In the current civilization, serving other people commonly catches the attention of superlative advantages, accruing to benevolent service providers?  This is what has caused confusion; ever since Jesus left the scene.  Such advantageous reality to charity providers is uncharacteristic of Jesus’ teachings:

“Beware of practicing your righteousness before other people in order to be seen by them, for then you will have no reward from your Father who is in Heaven. Thus, when you give to the needy, sound no trumpet before you, as the hypocrites do in the synagogues and in the streets, that they may be praised by others.  Truly, I say to you, they have received their reward. But when you give to the needy, do not let your left hand know what your right hand is doing, so that your giving may be in secret. And your Father who sees in secret will reward you.”  (Matthew 6:1-4) (ESV).

When applying the above scripture, it cannot be possible for other people to be adulated, while others are despised. The disadvantaged ones begin to discover their own potential abilities to also serve.  This is the new civilization that Jesus came to introduce. It is unfortunate that those, supposedly, entrusted with the dissemination of this information are trapped on misrepresenting it.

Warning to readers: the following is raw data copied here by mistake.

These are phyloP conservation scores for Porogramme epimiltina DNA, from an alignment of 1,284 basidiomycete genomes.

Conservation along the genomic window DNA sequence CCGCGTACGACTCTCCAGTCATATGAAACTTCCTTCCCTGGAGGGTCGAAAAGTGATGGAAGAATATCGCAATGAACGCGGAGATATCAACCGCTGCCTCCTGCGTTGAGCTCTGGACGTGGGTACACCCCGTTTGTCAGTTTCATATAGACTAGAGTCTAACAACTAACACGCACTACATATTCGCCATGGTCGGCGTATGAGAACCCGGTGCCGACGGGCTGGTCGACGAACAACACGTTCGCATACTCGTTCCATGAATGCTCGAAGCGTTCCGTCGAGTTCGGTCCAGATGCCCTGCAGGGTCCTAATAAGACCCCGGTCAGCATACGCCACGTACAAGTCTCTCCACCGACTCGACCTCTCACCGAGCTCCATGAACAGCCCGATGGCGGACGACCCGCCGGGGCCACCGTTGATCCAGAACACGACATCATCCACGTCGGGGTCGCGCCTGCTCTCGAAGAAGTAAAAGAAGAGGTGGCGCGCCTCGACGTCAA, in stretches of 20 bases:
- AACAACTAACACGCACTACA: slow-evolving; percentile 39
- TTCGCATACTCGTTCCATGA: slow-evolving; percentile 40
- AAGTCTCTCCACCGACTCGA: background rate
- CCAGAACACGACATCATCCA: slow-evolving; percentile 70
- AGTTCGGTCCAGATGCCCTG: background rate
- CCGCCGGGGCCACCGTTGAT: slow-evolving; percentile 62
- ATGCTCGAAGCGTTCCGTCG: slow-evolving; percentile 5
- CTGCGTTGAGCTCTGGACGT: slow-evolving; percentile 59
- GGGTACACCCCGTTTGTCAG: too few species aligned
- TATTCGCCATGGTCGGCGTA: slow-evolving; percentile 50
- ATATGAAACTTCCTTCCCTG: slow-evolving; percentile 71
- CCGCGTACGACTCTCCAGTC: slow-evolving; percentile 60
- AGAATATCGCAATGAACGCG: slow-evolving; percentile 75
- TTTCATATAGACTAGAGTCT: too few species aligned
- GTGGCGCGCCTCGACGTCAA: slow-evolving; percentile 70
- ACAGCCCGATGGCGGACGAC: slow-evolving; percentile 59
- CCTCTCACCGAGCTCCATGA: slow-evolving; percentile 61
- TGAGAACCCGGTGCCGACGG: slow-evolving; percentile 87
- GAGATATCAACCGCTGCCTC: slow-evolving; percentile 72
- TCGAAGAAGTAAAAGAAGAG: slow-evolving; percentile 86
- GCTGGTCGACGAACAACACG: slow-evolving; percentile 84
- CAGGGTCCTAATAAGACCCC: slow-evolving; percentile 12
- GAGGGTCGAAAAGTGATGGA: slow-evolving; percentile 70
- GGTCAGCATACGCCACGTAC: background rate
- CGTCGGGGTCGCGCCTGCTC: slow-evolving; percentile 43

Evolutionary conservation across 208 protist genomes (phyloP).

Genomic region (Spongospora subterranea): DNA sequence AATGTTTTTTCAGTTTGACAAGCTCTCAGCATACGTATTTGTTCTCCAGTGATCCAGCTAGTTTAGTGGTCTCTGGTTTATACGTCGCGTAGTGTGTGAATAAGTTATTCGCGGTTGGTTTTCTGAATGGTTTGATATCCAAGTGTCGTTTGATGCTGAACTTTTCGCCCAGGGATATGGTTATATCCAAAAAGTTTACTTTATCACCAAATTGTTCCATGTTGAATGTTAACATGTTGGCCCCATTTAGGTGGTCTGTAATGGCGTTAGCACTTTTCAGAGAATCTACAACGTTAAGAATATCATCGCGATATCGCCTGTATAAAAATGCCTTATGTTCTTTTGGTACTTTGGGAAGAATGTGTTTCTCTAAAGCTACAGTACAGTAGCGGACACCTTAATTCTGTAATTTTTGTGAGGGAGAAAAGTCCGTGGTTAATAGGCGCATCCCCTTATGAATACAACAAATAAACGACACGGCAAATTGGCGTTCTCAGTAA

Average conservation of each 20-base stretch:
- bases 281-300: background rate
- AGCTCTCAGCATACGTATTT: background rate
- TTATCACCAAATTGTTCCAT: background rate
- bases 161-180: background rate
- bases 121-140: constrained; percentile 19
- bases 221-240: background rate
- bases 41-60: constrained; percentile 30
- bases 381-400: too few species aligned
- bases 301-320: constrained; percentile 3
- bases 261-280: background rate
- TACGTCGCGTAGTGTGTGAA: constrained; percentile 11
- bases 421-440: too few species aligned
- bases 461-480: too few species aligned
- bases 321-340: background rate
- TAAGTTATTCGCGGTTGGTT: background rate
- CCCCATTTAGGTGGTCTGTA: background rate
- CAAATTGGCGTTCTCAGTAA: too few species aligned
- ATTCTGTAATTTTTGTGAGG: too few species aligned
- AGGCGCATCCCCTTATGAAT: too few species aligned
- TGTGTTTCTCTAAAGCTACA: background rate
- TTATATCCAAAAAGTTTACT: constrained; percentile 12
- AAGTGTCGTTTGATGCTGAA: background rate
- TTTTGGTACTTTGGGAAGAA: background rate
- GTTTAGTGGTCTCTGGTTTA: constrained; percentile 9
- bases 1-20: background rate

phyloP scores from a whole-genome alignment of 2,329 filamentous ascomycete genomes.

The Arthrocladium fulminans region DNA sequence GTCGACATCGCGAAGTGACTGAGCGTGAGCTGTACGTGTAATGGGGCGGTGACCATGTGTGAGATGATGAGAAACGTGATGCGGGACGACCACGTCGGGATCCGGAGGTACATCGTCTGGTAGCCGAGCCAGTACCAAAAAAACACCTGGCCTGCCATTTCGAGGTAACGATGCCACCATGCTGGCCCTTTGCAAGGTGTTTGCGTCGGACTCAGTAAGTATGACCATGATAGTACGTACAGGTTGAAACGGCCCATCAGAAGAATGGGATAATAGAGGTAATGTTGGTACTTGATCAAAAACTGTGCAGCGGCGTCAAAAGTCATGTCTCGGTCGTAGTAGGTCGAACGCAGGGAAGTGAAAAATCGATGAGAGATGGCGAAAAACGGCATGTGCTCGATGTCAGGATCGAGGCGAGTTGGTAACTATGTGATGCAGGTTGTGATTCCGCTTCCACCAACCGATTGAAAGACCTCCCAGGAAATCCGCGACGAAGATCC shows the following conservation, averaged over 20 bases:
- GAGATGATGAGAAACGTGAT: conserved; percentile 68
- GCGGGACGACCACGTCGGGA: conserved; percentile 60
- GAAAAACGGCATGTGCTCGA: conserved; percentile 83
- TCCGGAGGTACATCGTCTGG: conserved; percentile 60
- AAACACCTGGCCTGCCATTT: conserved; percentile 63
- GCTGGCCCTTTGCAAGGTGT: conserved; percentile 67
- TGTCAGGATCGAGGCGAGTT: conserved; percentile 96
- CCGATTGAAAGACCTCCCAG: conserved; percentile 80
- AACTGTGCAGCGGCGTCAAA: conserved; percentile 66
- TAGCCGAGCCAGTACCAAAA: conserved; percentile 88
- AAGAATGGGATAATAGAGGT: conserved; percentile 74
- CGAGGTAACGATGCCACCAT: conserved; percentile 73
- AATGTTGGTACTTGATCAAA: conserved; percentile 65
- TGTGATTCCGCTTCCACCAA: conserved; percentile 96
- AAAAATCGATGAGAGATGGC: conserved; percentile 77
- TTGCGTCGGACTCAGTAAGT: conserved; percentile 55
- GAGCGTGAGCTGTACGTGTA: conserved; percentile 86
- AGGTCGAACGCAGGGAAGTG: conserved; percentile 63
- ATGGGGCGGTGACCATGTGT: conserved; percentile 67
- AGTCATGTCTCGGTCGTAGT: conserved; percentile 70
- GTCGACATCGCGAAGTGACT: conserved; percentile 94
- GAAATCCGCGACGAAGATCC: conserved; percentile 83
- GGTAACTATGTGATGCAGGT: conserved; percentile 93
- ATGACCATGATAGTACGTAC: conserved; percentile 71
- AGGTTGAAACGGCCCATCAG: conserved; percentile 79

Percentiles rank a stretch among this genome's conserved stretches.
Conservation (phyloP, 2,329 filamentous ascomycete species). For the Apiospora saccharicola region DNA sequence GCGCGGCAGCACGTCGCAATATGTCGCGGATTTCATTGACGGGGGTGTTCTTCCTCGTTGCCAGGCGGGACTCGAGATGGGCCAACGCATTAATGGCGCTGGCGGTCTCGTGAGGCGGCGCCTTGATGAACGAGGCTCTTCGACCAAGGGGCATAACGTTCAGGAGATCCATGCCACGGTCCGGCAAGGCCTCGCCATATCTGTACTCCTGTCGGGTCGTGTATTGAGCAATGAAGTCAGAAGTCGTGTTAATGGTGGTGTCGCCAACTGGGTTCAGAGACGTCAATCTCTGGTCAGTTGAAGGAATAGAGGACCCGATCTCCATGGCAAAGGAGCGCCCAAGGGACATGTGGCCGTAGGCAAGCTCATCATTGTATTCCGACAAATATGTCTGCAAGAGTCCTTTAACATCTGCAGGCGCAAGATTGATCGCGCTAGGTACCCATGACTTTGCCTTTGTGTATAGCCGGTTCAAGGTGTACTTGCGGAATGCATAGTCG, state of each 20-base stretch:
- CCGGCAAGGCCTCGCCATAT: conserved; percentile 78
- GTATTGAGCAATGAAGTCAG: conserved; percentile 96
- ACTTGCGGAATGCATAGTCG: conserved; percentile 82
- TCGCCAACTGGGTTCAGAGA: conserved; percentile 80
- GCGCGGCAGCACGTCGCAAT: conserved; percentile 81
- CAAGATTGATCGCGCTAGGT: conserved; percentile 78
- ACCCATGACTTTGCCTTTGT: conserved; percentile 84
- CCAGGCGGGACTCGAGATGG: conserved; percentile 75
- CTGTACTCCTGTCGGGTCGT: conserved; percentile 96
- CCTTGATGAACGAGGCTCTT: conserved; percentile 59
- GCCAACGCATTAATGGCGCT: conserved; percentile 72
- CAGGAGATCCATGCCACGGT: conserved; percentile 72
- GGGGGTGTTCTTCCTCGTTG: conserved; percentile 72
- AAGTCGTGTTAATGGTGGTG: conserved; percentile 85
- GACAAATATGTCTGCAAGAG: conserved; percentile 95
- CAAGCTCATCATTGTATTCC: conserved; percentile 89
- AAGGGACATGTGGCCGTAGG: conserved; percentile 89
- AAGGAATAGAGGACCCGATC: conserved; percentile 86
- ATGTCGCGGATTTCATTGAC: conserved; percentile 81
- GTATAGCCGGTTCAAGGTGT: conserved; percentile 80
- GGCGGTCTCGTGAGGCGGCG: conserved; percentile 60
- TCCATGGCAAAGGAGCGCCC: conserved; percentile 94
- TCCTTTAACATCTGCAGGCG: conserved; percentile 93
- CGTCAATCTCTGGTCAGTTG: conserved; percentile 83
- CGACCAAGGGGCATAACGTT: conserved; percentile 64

Instead of disseminating this information, Christian practitioners tell people that Jesus loves them, as having died for their sins on the cross.  Those moved by Christ’s adorable services, feel indebted as to think more in terms of how they can effectively idolize Jesus. They do so, other than committing themselves to also fulfill what Jesus taught and demonstrated? (1 John 3:16).

While nothing appears wrong with idolizing Jesus, the unsolved problem remains in not discovering the purpose of one’s own creation. Jesus simply set an example, which all humans ought to emulate.  Each person ought to know that he/she was created for the purpose of solving problems of humanity.

That responsibility has got nothing to do with whether other people are doing like-wise or not.  Jesus was not so much bothered about there not having been many people appreciating the responsibility of unconditionally serving other people.  He just served according to needs, at any given time.